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I use C#. I have a Windows Form with an edit box and a Cancel button. The edit box has code in validating event. The code is executed every time the edit box loses focus. When I click on the Cancel button I just want to close the form. I don't want any validation for the edit box to be executed. How can this be accomplished?

Here is an important detail: if the validation fails, then

            e.Cancel = true;

prevents from leaving the control.

But when a user clicks Cancel button, then the form should be closed no matter what. how can this be implemented?

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Nothing you do to the Cancel button will prevent the Validating code from executing when your textbox loses focus. –  Stewbob Dec 10 '09 at 17:30
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10 Answers 10

If the validation occurs when the edit box loses focus, nothing about the the cancel button is going to stop that from happening.

However, if the failing validation is preventing the cancel button from doing its thing, set the CausesValidation property of the button to false.

Reference: Button.CausesValidation property

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Not sure why someone down-voted this. For a winforms application, it is true. The other three answers are incorrect. –  Stewbob Dec 10 '09 at 17:36
    
It wasn't me :D –  Daniel Schaffer Dec 10 '09 at 17:56
1  
@DanielSchaffer: i'm not sure if I understand the "however"-part correctly. How can i prevent the validation from taking place when the user hits the cancel button? The validation triggers a messagebox which is always shown even if the user wants to cancel editing/adding an object because the validating happens before the button-click. I've even tried to set CausesValidation=false from MouseEnter of the BtnCancel(didn't work either). –  Tim Schmelter Mar 18 '13 at 12:39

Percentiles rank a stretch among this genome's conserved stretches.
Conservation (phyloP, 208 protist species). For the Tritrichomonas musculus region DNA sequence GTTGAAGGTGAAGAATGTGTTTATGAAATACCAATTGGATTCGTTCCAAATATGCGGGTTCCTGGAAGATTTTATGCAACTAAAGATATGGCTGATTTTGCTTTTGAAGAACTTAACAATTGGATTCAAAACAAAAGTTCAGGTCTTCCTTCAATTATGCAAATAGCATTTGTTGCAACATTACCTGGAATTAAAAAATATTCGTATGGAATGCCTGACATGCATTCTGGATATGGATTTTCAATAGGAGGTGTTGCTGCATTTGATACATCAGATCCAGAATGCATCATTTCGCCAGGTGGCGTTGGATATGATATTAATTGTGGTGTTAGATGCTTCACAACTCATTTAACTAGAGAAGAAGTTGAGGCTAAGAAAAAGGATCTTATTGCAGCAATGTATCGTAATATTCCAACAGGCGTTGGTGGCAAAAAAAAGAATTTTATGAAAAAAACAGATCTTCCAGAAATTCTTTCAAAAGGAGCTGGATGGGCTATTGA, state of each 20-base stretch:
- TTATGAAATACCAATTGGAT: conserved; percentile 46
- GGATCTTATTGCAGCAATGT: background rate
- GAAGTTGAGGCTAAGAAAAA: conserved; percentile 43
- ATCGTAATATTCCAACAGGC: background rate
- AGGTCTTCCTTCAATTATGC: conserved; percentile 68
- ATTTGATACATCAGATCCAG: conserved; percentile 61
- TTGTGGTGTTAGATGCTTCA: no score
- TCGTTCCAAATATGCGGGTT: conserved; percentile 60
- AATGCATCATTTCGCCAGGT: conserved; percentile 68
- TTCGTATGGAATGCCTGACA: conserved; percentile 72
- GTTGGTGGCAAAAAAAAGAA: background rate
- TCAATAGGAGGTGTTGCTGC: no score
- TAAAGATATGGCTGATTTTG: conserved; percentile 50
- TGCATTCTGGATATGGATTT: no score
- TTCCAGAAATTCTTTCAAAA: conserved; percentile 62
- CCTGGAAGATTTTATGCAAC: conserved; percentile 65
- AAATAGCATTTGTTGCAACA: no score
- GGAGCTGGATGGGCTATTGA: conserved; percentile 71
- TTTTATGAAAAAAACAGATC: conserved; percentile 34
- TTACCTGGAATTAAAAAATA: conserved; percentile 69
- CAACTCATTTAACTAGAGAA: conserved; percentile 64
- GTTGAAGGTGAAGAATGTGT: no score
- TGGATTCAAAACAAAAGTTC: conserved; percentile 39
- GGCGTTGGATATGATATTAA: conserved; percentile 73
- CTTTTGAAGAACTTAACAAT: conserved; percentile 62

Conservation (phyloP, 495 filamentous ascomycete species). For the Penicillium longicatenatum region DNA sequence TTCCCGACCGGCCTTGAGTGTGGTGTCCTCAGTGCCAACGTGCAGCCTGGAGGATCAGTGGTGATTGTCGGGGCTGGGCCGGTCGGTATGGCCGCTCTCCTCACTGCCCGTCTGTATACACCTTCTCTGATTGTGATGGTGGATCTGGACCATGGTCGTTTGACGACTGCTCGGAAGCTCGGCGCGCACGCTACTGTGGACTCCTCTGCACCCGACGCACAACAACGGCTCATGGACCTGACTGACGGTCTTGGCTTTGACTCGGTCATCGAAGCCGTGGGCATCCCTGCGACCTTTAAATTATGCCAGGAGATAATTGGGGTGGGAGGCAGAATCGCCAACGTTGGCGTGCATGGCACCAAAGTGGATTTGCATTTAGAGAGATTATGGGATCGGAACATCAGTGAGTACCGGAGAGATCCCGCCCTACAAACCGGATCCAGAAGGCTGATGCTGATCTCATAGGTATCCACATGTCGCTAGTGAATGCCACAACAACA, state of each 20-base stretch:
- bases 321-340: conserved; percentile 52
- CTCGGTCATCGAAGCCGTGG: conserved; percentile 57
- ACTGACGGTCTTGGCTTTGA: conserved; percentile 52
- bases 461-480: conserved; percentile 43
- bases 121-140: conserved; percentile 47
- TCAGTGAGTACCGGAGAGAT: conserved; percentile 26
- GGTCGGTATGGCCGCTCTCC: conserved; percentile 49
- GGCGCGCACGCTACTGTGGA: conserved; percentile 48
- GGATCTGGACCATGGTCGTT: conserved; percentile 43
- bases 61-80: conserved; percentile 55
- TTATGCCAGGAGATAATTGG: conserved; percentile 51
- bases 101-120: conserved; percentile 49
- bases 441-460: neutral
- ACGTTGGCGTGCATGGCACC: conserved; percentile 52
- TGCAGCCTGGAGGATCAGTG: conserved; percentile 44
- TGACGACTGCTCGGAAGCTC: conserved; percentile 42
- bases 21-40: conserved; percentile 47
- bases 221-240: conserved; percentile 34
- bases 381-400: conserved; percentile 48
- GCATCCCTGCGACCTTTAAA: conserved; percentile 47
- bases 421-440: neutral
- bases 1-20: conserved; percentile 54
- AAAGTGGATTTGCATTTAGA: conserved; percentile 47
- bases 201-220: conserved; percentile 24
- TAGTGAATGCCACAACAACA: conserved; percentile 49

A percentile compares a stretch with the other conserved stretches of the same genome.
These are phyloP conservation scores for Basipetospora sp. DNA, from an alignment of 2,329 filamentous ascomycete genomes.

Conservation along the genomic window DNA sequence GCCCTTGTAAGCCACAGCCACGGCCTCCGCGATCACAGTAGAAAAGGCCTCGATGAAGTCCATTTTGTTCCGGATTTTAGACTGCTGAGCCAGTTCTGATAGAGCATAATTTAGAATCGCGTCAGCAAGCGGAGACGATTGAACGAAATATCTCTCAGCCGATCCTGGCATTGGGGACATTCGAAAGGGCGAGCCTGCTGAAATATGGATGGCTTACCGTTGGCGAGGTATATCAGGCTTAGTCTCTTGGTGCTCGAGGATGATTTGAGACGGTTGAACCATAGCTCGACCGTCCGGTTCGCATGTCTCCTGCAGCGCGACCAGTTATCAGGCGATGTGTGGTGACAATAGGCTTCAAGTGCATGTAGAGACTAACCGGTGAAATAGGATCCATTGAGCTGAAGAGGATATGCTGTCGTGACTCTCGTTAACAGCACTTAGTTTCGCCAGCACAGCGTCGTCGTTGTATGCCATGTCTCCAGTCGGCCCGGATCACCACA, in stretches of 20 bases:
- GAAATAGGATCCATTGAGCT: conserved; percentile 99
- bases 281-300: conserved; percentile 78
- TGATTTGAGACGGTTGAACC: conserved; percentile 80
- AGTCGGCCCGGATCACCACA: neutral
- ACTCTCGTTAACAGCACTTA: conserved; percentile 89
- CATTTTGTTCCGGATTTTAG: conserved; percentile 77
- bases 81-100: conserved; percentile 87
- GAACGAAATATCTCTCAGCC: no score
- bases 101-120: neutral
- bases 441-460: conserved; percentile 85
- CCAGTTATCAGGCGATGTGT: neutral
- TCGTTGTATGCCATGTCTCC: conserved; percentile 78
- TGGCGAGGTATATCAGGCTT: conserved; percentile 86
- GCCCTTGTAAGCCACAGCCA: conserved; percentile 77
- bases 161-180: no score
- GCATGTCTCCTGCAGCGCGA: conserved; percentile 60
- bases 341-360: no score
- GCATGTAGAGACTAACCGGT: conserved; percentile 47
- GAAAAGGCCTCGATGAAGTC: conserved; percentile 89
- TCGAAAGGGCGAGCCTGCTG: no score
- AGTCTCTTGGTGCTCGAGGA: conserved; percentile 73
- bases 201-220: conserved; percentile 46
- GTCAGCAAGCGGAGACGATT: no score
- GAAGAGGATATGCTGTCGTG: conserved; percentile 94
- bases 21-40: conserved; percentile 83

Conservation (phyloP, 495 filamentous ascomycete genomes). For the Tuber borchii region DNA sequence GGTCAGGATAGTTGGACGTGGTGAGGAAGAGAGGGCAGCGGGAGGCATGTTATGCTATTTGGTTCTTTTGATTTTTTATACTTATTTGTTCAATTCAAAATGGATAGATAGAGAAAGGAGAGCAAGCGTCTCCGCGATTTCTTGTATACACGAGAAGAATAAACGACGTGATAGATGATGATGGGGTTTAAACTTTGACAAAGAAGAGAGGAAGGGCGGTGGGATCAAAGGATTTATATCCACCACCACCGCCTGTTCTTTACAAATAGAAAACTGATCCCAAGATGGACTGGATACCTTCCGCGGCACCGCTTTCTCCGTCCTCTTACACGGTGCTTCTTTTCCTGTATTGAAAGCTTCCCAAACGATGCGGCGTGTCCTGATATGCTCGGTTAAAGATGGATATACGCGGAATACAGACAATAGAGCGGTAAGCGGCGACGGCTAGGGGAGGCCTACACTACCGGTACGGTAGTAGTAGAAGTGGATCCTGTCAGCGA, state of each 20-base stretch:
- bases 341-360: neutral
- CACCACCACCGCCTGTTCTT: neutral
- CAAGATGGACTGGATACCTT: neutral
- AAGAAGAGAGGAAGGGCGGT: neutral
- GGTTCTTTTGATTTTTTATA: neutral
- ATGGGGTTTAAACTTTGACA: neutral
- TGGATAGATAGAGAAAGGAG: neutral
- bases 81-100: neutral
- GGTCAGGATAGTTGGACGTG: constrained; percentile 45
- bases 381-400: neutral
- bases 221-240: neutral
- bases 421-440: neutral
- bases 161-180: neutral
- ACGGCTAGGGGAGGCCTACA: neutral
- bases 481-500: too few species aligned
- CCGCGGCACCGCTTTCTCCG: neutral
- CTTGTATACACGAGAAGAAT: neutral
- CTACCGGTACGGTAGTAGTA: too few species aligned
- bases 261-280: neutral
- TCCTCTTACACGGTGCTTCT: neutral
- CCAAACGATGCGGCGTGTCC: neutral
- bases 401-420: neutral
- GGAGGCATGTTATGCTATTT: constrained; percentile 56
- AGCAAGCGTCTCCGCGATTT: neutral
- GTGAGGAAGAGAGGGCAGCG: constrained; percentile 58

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Obviously CausesValidation property of the button has to be set to false and then the validating event will never happen on its click. But this can fail if the parent control of the button has its CausesValidation Property set to true. Most of the time developers misses/forgets to change the CausesValidation property of the container control (like the panel control). Set that also to False. And that should do the trick.

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Microsoft should set the default CausesValidation value to False for containers, since they don't take focus by themselves anyway. –  Mark Ransom Nov 25 '13 at 19:32
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Set the CausesValidation property of the Cancel button to false.

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I was having problems getting my form to close, since the validation of certain controls was stopping it. I had set the control.CausesValidation = false for the cancel button and all the parents of the cancel button. But still was having problems.